These books assume a kind of unproblematic Eden awaits us on the far side of biotechnology. Harris predicts parents will "avoid the risk of the genetic roulette that is sexual reproduction." Once all of the options to ensure a genetically healthy child are available, he asks, "could it be ethical not to be a designer?" The end result, Green explains, will be a "world where sex is for fun and reproduction usually takes place in the laboratory." Insisting that "parental love almost always prevails," he does not take seriously the possible consequences for our self-understandings and social practices. What attitude is society likely to adopt towards children when they are manufactured in laboratories? Will people tend to start viewing offspring as a type of property owned by those who paid for them to be produced? Will strict quality controls be put into place and enforced, as with other products of manufacture? What will be the fate of defectives who, somehow, make it through the production process?
And there is more: Might laboratory reproduction undermine the bonds of marriage and the generational ties between mothers (and fathers) and their children? But the real counterargument isn't consequentialist; it is based on the act, the habits of mind and being, and the virtues and vices involved in viewing another human being as an object of technical manufacture. Witness Harris's defense of gender design: "Just as when I choose a designer shirt or dress I am indulging my taste in some directions at least, so it is with gender choice." Should we mention here that kids aren't designer attire? The problem is that Harris and Green ignore the question of whether human beings possess an intrinsic dignity--a dignity that requires that they be treated as personal subjects (and not manufactured objects) who are brought into the world through a union of parents (not the technical fabrication of scientists).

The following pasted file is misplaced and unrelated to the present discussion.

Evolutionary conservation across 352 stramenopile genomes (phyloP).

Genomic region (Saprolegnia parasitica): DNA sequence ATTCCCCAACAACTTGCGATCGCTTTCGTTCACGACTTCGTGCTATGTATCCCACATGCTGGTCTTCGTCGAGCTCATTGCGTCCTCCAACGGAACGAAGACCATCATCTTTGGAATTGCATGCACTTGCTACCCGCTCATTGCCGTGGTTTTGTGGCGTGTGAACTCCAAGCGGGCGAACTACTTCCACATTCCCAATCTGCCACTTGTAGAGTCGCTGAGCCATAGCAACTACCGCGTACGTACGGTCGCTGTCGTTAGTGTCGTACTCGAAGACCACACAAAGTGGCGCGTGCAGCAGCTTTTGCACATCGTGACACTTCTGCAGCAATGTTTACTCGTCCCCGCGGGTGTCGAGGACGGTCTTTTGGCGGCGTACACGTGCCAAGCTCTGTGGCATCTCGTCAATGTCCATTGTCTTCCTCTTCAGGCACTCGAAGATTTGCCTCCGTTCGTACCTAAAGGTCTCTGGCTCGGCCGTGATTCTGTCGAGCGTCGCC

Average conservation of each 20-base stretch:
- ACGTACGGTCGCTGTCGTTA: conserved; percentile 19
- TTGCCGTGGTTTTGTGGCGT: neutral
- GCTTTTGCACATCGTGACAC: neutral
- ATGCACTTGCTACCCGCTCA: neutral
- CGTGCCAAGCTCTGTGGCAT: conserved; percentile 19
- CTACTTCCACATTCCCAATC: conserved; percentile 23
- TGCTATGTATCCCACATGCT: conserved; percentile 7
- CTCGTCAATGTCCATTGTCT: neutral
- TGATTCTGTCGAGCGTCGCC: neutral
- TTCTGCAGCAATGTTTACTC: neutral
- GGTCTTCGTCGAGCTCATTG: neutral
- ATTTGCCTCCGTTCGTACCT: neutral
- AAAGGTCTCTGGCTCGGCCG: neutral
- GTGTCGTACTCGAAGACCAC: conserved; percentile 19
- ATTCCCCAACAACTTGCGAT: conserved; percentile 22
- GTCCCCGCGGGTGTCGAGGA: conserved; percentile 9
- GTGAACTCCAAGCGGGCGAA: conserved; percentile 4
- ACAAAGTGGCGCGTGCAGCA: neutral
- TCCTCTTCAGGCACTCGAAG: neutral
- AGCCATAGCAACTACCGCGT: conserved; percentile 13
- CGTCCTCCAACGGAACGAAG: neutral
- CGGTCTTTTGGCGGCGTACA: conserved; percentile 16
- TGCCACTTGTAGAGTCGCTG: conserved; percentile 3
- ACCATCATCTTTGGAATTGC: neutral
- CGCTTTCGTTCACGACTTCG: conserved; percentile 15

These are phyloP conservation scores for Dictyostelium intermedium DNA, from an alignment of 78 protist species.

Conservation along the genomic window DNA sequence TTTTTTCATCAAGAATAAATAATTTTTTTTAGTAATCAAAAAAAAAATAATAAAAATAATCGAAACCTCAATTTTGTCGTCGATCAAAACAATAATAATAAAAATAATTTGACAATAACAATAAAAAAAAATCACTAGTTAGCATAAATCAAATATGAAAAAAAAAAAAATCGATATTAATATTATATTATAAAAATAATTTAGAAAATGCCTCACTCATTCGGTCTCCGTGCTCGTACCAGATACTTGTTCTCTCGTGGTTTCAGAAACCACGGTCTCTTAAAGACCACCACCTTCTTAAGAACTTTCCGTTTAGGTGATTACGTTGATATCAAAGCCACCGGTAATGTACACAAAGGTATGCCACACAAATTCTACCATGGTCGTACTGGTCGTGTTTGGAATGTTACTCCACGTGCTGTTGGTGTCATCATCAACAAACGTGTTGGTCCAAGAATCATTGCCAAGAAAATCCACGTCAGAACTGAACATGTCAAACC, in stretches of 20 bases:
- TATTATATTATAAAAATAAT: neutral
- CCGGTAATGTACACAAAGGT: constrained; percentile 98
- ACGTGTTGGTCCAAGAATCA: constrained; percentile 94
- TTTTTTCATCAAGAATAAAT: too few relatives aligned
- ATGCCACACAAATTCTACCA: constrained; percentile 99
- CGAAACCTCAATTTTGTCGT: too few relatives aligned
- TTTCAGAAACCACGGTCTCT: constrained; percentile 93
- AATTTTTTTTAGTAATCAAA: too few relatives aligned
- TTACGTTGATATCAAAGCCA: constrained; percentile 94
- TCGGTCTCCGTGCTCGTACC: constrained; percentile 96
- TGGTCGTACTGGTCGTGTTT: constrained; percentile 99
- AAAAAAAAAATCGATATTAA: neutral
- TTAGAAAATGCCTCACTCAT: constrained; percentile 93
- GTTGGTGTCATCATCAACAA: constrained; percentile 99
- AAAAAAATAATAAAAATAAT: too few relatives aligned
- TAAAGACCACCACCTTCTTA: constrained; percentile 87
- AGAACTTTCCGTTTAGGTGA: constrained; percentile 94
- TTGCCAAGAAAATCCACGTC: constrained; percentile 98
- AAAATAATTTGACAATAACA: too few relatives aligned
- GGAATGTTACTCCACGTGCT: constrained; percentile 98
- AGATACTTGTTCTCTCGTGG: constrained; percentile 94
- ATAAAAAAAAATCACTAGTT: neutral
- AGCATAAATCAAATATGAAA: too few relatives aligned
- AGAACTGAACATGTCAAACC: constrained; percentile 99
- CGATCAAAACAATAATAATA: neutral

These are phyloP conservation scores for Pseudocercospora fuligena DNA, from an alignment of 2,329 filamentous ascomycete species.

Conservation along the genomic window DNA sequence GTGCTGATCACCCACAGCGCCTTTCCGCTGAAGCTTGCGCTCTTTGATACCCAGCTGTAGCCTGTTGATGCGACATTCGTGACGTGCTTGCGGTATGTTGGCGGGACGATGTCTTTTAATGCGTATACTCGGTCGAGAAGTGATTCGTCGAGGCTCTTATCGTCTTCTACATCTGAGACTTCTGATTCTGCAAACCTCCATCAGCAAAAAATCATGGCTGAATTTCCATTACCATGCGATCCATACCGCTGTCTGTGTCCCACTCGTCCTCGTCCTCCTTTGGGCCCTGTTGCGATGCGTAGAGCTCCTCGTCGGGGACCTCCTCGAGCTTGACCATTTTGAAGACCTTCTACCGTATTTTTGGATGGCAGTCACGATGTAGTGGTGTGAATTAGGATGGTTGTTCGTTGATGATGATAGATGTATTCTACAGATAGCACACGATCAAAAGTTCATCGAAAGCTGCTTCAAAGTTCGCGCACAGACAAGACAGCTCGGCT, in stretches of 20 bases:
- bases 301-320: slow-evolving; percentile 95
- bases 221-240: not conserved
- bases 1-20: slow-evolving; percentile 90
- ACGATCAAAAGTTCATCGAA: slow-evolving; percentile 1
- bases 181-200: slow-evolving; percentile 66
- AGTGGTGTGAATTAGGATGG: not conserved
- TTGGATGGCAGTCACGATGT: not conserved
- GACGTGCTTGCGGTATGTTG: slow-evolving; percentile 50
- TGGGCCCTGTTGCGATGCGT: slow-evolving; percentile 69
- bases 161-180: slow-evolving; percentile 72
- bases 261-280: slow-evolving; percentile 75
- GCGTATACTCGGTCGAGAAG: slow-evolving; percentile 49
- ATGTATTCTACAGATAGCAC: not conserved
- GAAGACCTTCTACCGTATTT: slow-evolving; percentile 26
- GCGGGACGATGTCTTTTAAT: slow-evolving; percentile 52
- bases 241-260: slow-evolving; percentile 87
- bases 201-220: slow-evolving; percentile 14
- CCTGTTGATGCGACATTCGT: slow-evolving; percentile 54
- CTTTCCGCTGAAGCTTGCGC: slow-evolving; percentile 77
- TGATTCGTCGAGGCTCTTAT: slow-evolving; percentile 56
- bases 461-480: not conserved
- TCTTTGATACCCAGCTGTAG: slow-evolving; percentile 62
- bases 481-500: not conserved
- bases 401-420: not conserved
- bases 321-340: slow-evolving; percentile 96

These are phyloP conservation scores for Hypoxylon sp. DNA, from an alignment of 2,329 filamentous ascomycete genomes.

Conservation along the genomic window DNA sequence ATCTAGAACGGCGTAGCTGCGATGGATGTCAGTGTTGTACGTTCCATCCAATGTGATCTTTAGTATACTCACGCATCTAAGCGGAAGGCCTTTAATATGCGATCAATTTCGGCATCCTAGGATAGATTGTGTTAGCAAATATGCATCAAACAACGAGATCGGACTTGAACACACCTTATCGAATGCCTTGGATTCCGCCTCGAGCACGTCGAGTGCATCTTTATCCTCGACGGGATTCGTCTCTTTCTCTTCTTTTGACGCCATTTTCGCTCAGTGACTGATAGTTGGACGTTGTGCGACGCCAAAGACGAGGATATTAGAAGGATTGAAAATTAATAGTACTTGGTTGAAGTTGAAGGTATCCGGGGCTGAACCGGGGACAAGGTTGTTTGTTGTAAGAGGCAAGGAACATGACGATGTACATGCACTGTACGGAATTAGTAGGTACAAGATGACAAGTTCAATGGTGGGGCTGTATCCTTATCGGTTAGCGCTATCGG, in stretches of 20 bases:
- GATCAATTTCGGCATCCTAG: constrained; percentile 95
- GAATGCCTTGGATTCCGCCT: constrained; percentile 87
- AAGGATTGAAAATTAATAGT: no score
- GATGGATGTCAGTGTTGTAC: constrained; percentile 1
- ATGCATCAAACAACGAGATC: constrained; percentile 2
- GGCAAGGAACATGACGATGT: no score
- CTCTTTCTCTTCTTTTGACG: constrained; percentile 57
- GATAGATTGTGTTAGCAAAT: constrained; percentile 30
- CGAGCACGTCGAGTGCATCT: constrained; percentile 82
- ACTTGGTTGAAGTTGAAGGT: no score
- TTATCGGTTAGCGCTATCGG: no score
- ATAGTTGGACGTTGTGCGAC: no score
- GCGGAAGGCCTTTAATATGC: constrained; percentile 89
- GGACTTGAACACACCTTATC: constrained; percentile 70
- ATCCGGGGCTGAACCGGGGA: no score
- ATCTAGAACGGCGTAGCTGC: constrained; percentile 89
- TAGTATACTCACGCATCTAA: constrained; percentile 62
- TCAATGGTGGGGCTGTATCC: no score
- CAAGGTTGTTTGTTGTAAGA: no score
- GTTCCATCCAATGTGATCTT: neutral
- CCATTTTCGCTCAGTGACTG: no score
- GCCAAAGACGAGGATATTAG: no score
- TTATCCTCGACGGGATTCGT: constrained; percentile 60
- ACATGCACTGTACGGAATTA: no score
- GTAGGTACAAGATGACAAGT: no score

And then there's the question of what type of enhancements we're likely to make. Do we trust ourselves to know what the ideal designer baby actually is? Libertarians don't trust planned economies; should we plan genomes? Environmentalists don't want to alter the natural ecosystem; should we alter the human organism? While isolated acts of cosmetic enhancement (height, gender, breast size, face, etc.) may improve someone's lot in life, their widespread use will transform our social structures while feeding our baser desires and perpetuating prejudices. What effect will widespread enhancement use have on the disabled, the diseased, the unenhanced, and the dying? Since much of our flourishing is social, considering the broad social effects is imperative.